A Recipe Makeover

This week’s assignment for my Cooking Lab, ‘Cooking with Whole Foods’ was to makeover a recipe of my choice and turn it into a healthier version, explaining my rationale. We are not allowed to use an actual recipe for our makeover dish, so you have to do your best to come up with a recipe of your own. I chose to makeover the ‘nom nom burger’.

Original Dish

Nom, Nom Burger from Holstien’s

Nom Nom Burger w Descr.

INGREDIENTS and COOKING METHOD (Taken from their menu or estimated)

  • Kobe Beef (Broiled)
  • Cheddar Cheese (Melted)
  • Thousand Island Dressing (Mayonnaise, Egg, Cream, Ketchup, Mustard, Worcestershire Sauce, Lemon Juice, Paprika, Vinegar)
  • Potato Chips (Deep Fried and served inside the bun)
  • Bun


  • French Fries (White Potatoes Deep Fried)
  • Onion Rings (Deep Fried)
Here is my Recipe makeover. I tested it out and it turned out pretty darned well and made for a tasty meal! One of the things that the instructor emphasized in class, is that all recipes are really just a template. You can substitute ingredients based on what you have available in the pantry or refrigerator, to work around food allergies or intolerances, or simply because you like another ingredient better. A recipe is just a guide, so if you fancy giving these a try, feel free to switch out any of the ingredients you like. You could use a different bean or use a variety of beans. You could try some different veggies or put a different twist on the flavor with your favorite spices. Have fun and be creative!

Chickpea & Veggie Burger

Version 2


CHICKPEA BURGER (Replaces Kobe Beef Burger) Makes 6 -8 Burgers)

  • 1 cup dried Chickpeas (Washed and Sorted, Soaked Overnight and Cooked with Kombu (to improve digestibility)
  • 1-2 tablespoons Olive Oil
  • 1 Onion, medium dice (sautéed in olive oil)
  • 2 cloves Garlic, minced
  • Salt, two pinches
  • 1 tsp Cumin, 1 tsp Cardamom and ½ tsp Chili Powder
  • 1 Roasted Red Pepper, fine dice (roasted in oven, skin removed)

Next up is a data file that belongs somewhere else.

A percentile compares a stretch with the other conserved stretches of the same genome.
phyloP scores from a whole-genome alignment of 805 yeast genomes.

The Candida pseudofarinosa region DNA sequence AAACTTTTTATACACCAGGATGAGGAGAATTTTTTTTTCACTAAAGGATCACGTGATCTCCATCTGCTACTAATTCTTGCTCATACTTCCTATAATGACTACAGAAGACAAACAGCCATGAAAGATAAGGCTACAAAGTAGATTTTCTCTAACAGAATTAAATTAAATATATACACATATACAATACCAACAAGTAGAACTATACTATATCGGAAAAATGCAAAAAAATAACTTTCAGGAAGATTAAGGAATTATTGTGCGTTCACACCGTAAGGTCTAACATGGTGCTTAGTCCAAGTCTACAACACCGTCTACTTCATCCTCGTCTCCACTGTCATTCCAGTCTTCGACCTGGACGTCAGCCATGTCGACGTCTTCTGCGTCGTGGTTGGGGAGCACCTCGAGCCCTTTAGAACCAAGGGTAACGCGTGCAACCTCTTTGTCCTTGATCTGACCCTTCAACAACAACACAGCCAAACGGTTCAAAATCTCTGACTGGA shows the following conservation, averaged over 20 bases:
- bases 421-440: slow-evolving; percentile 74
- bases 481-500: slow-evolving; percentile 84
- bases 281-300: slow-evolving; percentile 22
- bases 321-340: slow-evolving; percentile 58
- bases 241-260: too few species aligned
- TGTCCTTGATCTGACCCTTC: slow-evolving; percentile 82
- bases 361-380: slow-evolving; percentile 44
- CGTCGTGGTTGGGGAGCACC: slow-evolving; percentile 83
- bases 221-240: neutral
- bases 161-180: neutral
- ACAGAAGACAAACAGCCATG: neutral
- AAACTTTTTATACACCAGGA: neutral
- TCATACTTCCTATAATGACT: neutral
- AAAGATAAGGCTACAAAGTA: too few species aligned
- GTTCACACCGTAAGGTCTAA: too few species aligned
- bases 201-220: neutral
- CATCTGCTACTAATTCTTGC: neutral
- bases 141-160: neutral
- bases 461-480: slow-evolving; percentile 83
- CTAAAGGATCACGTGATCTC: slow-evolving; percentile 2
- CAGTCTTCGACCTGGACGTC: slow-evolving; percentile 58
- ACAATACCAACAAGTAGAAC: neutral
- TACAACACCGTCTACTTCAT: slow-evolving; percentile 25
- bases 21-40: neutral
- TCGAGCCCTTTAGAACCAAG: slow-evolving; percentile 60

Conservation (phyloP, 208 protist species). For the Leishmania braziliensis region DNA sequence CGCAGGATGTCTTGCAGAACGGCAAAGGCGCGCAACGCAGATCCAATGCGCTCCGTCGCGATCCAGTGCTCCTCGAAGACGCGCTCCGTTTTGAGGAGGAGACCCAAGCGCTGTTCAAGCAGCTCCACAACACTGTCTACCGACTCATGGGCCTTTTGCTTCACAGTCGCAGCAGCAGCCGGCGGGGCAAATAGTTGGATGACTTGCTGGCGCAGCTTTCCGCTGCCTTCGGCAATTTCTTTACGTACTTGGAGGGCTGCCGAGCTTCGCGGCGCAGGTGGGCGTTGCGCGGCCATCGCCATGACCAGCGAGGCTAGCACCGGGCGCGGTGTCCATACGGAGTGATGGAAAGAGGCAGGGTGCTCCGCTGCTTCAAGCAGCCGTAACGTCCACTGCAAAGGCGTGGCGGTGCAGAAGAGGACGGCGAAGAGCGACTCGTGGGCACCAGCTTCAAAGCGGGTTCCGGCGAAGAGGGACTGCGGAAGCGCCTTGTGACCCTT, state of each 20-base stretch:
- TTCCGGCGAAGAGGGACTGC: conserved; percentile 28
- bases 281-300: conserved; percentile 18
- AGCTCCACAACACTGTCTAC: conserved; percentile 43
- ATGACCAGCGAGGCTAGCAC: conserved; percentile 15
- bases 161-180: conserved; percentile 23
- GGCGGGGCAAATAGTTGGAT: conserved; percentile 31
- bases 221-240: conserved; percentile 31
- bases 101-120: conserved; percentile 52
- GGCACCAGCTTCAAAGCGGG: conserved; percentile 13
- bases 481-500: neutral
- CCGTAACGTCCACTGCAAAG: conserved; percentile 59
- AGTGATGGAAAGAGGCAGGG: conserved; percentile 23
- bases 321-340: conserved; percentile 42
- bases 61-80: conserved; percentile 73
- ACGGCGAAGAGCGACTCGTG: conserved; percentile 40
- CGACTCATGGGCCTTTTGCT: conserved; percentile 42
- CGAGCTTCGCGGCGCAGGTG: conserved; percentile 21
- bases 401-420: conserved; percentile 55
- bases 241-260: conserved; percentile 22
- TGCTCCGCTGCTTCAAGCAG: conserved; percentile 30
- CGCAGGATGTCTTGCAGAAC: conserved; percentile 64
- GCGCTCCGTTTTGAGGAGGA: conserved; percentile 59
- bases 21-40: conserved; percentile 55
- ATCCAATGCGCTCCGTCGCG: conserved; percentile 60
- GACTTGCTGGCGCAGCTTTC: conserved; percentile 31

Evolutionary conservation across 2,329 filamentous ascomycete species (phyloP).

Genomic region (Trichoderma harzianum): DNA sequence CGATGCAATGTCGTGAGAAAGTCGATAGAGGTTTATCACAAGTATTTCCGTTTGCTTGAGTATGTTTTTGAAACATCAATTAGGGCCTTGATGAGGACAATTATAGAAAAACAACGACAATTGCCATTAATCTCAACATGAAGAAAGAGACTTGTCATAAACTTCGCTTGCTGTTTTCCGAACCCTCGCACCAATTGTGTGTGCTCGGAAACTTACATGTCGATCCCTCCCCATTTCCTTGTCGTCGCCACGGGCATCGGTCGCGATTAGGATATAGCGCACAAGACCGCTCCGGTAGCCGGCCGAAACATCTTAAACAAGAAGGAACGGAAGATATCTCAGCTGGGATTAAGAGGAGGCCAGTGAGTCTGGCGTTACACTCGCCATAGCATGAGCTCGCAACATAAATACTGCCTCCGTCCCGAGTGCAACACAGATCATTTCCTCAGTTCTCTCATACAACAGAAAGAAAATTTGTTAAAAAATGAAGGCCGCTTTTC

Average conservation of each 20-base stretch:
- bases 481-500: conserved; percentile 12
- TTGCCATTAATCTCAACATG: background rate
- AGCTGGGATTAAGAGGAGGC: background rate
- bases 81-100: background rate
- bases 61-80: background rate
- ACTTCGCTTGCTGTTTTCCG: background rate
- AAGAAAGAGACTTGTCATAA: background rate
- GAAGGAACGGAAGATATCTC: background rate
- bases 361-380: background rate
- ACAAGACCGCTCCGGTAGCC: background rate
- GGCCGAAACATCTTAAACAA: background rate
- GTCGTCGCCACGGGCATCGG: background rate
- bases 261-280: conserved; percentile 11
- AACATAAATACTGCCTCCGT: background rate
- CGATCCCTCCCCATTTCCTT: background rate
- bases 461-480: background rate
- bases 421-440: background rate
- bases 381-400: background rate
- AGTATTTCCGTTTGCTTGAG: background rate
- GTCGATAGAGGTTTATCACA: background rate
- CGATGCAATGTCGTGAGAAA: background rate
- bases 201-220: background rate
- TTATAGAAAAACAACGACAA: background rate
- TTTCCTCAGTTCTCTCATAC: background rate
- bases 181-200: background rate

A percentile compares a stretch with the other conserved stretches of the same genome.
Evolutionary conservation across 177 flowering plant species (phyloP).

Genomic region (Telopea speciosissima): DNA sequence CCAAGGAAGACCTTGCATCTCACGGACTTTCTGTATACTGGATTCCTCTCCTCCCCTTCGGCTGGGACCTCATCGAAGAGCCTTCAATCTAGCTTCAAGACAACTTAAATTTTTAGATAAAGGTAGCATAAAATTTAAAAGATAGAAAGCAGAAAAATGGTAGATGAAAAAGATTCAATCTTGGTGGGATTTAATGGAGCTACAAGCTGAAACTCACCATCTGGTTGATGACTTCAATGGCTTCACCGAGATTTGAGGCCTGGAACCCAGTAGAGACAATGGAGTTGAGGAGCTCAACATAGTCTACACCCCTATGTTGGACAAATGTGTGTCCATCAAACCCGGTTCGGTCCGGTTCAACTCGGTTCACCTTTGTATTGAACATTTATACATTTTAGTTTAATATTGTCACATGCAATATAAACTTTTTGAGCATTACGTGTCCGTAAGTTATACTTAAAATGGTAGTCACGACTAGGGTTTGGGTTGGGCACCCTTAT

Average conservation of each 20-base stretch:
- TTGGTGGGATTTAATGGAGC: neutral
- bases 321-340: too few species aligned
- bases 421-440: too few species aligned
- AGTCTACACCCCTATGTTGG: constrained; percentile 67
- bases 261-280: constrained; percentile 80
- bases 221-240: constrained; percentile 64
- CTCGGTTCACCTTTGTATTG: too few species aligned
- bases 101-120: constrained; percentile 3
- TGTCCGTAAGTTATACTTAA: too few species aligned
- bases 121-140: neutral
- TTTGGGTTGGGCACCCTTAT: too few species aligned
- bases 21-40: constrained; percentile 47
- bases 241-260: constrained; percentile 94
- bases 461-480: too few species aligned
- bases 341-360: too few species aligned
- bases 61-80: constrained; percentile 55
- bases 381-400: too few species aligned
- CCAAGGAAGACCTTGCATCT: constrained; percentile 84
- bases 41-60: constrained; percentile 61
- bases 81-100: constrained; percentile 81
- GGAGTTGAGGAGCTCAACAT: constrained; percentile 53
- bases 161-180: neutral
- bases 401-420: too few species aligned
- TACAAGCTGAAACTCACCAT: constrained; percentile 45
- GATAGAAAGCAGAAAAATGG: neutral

• 10 Sundried Tomatoes, diced (rehydrated)
  • 4 Carrots, grated
  • 3 tablespoons of flaxseed to ½ cup of water OR 1 egg
  • Parsley, minced ¼ cup
  • 1 tablespoon Coconut Oil
Version 2 Version 2 Add chickpeas to food processor and pulse, retaining some texture. In a large bowl mix the chickpeas, carrots, roasted red pepper, sundried tomatoes, parsley, flaxseed mix (or egg). Heat the oil in a sauté pan, add the onion and a pinch of salt, stir well. Sweat the onions, add the garlic, cumin, cardamom and chili powder to release flavor. Add to bowl with rest of the ingredients. Mix well. Form patties by hand. Heat the coconut oil in a sauté pan and add the burger patties. Cook for approx. 3 minutes each side.

SWEET POTATO FRIES - BAKED (Replaces French Fries)

  • 1-2 tablespoons Olive Oil
  • 2 Sweet Potatoes, ¼ inch baton shape
  • Salt, pinch
  • Paprika, ½ teaspoon
  • Cover a baking sheet with parchment paper, add olive oil. Add sweet potatoes and coat with oil. Sprinkle with salt and paprika. Bake in the oven (400 degrees for approx. 20 minutes).

SWISS CHARD (Replaces Onion Rings)

  • 1 bunch Swiss Chard, chiffonade
  • 1 Onion, diced
  • 1-2 tablespoons Olive Oil
  • 1 – 2 tablespoons Lemon Juice
  • Salt, pinch
Heat the oil in a sauté pan, add the onion and a pinch of salt, stir well. Sweat the onion until translucent. Add the Swiss chard and a small amount of water, simmer with the lid on until Swiss chard is tender. Season with lemon juice and add more salt if needed.